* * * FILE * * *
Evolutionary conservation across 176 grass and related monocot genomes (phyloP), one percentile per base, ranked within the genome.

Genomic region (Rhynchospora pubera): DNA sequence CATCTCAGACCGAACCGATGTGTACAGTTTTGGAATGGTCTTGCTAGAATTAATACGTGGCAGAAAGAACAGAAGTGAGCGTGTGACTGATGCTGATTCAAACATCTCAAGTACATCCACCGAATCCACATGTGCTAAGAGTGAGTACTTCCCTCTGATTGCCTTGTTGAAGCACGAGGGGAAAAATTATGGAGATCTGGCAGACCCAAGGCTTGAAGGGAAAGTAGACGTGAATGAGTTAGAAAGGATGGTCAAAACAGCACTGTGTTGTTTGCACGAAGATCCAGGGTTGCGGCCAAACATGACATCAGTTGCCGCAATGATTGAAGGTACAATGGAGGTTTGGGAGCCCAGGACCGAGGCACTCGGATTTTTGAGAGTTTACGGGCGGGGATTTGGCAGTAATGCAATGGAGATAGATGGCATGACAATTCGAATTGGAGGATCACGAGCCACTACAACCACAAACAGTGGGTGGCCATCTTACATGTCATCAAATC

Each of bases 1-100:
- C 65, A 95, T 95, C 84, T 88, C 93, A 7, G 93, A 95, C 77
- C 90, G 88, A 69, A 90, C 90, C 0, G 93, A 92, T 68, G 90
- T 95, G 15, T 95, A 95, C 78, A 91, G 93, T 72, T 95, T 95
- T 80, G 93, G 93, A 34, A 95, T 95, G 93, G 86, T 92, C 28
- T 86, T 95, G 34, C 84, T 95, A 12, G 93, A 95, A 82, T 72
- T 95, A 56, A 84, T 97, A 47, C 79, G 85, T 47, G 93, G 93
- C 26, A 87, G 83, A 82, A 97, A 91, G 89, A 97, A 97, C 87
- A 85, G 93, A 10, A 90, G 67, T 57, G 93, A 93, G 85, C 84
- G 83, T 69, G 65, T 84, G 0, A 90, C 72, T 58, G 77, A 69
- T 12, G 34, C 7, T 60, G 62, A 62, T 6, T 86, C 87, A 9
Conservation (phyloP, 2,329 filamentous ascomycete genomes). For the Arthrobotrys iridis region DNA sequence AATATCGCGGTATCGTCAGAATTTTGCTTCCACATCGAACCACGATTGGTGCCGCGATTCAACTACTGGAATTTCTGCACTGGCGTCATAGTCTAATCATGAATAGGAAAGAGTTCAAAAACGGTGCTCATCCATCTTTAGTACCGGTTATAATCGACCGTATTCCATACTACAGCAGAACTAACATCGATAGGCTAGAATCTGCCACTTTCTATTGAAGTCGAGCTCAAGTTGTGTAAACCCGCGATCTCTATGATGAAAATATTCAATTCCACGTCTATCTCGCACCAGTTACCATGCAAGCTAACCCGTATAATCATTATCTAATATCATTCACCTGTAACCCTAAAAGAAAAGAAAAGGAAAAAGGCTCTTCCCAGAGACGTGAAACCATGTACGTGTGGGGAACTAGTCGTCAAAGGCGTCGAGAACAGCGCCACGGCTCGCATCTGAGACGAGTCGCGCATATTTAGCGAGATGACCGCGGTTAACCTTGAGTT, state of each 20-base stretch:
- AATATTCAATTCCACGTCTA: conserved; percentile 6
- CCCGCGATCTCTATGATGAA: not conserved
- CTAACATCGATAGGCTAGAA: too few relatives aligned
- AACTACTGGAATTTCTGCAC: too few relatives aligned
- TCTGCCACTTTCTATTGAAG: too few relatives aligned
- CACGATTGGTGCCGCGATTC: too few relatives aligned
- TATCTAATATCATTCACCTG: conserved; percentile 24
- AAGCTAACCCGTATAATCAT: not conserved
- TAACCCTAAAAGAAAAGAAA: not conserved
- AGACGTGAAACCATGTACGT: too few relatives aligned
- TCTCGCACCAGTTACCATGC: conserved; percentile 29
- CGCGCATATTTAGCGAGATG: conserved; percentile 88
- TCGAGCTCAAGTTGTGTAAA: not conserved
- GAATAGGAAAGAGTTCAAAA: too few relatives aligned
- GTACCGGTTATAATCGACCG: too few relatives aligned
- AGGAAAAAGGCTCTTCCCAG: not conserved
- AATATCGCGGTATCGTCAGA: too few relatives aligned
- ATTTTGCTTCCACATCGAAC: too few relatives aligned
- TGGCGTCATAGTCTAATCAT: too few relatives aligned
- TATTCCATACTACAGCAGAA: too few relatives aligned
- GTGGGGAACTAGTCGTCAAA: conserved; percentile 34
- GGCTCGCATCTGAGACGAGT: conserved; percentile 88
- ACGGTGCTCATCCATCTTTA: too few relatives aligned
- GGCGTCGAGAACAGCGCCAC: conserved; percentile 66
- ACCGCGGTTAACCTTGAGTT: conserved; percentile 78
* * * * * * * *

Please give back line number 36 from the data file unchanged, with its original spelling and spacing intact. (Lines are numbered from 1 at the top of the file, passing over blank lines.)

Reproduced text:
- GGCTCGCATCTGAGACGAGT: conserved; percentile 88